Actually, I tell a lie; this isn’t the issue he’s rebelling on. His beef is rarer:

“It is over the proposal to tear up more than seven centuries of history and require MPs to sit rather than stand to vote. The Government wants MPs to take a multiple-choice exam on its proposals to reform the House of Lords. Instead of MPs voting in lobbies for or against different proposals, scratch cards will be handed out, which we can take away to list in order of preference what the composition of the Lords might be.

“…Labour MPs are told they are on a three-line whip to destroy the way the Commons has always done business, but they are on a free vote on the question that will then follow which, because of the single transferable vote, will have to finish in a definite proposal.”

That’s right, folks: not only will a decision to use such a system for this one vote “destroy the way the Commons has always done business”, but the most horrific thing of all is that this constitutional grotesquerie will irrevocably result in nothing less than… a proposal.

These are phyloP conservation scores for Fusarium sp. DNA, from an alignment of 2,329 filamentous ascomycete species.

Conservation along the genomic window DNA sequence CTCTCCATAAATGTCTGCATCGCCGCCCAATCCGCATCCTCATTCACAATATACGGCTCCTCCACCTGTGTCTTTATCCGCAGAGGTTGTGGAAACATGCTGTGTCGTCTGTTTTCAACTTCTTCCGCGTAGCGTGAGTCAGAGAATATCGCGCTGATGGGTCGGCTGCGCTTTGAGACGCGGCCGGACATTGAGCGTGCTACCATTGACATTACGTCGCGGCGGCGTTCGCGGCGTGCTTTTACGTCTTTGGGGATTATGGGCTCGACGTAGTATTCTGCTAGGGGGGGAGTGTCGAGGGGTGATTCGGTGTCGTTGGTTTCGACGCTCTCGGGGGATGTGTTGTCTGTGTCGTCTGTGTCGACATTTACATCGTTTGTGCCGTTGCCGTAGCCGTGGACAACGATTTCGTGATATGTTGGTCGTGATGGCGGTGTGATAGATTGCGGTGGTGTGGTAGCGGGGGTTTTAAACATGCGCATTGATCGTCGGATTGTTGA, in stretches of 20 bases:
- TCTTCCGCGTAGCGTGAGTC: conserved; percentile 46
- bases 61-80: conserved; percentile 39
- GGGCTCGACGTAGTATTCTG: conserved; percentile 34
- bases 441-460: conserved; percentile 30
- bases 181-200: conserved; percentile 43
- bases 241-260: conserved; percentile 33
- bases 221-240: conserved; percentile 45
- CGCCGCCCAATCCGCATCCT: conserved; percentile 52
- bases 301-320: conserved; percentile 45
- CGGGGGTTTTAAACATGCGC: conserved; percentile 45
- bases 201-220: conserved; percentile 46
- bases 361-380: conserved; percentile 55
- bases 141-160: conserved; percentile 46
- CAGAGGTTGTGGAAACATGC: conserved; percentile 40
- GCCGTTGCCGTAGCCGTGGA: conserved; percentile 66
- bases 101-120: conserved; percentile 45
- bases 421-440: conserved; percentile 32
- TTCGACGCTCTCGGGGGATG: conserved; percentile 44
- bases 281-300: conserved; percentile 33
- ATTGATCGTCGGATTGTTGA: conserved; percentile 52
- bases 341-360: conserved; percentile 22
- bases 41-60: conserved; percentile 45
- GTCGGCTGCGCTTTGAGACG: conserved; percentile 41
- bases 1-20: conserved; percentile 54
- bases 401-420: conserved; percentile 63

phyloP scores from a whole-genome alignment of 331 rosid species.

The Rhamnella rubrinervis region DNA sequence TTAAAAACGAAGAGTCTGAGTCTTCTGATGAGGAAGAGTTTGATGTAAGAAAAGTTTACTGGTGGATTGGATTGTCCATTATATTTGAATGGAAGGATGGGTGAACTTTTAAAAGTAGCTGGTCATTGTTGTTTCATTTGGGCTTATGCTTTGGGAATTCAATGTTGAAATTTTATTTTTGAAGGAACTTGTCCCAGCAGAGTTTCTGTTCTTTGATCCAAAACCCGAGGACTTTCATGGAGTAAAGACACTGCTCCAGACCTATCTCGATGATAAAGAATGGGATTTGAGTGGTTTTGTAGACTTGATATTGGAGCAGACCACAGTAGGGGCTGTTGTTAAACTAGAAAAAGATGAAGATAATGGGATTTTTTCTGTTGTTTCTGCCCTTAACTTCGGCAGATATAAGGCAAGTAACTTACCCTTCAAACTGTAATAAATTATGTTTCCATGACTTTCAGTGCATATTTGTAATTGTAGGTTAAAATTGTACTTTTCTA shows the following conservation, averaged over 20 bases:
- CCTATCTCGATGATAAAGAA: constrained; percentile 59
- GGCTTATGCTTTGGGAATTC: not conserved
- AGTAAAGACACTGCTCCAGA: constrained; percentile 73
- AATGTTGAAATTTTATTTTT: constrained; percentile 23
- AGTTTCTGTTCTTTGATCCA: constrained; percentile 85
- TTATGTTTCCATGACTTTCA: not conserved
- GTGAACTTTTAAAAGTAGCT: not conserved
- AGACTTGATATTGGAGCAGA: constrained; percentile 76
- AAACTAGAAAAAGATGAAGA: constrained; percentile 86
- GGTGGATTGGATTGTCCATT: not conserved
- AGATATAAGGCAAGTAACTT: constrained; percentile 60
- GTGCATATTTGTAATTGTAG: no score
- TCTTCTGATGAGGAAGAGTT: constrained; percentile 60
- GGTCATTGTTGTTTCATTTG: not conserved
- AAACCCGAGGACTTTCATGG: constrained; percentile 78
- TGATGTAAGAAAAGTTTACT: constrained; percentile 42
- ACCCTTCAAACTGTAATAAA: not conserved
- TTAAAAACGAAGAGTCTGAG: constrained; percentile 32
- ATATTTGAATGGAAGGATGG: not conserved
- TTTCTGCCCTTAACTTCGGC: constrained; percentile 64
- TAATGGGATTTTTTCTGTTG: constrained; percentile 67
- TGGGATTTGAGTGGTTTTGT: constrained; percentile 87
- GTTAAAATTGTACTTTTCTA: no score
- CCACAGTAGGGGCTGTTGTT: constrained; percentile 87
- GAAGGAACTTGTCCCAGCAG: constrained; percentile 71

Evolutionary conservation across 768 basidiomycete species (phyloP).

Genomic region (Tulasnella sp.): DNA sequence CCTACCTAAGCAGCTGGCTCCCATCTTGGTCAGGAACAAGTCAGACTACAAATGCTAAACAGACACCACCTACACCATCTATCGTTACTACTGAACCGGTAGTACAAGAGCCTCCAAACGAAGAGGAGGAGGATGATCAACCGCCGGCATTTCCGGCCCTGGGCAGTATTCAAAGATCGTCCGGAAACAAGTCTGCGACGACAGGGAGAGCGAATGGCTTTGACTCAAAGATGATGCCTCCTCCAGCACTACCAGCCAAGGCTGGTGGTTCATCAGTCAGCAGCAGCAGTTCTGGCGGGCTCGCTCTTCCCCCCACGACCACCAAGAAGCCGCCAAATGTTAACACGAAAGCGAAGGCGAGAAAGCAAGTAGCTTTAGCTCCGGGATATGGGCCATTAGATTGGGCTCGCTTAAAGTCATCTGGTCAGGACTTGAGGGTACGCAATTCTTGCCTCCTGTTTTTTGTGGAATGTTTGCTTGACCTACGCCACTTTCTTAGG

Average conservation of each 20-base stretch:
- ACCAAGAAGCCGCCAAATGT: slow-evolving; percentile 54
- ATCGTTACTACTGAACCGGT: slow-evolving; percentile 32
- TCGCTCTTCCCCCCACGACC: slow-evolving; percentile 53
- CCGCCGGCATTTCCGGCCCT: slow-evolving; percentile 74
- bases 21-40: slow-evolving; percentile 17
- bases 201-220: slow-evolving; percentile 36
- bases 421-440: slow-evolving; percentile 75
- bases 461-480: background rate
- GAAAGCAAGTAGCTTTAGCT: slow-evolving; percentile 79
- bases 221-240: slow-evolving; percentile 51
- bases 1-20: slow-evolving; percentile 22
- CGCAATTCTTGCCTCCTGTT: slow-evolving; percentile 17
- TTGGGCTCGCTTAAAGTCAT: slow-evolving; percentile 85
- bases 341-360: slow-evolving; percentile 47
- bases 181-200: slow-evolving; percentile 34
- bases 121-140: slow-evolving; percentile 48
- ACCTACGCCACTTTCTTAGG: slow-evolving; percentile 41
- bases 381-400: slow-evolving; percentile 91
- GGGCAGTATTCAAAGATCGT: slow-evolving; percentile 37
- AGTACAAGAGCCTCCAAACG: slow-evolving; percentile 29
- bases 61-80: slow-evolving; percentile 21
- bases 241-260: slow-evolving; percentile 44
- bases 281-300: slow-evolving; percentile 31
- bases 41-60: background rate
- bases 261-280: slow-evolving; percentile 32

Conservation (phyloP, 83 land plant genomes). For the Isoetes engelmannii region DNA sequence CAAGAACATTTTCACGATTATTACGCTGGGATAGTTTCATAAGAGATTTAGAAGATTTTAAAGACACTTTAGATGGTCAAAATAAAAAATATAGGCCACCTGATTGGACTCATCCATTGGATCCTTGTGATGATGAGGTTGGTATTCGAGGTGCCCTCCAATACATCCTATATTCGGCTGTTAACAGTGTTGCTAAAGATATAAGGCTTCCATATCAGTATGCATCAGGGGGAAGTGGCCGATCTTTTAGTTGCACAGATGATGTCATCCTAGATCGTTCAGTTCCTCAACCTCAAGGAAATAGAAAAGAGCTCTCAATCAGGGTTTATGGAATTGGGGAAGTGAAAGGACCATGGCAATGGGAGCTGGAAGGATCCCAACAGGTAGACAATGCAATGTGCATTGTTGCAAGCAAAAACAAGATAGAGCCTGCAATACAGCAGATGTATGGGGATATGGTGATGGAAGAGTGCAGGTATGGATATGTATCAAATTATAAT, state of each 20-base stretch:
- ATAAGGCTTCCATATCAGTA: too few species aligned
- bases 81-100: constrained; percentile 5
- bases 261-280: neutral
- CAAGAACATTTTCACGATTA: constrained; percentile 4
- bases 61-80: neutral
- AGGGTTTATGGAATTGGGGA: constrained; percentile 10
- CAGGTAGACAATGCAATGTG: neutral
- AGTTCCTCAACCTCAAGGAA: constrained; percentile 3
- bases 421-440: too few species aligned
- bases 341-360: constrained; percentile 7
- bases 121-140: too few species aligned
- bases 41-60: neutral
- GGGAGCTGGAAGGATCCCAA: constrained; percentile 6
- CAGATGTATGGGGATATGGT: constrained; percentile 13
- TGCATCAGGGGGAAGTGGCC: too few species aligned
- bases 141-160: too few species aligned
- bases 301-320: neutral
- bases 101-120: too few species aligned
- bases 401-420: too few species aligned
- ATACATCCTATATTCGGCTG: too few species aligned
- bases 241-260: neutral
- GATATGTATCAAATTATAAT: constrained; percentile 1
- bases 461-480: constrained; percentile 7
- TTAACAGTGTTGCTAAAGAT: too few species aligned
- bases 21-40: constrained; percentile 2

Once this travesty has been perpetrated, the text of this proposal for Lords reform will be seared into the malnourished flesh of orphans before – oh, no, hang on – it’ll be looked over by the government and then (probably) put into a bill to be placed before parliament with a free vote in the usual way.

MacShane explains why this would be a travesty of everything we hold true and dear:

“For 700 years, the Commons has been a parliament - a place of talking. Presence and talking in the chamber, in the lobbies, in the tea and dining rooms is the sine qua non of British democracy. The votes are taken by men and women standing up and walking through lobbies, talking one to another as they move to vote. It is a physical act of propinquity that amazes politicians from other countries who do not have the intimate access to ministers and party bigwigs that lies at the heart of our parliamentary system.”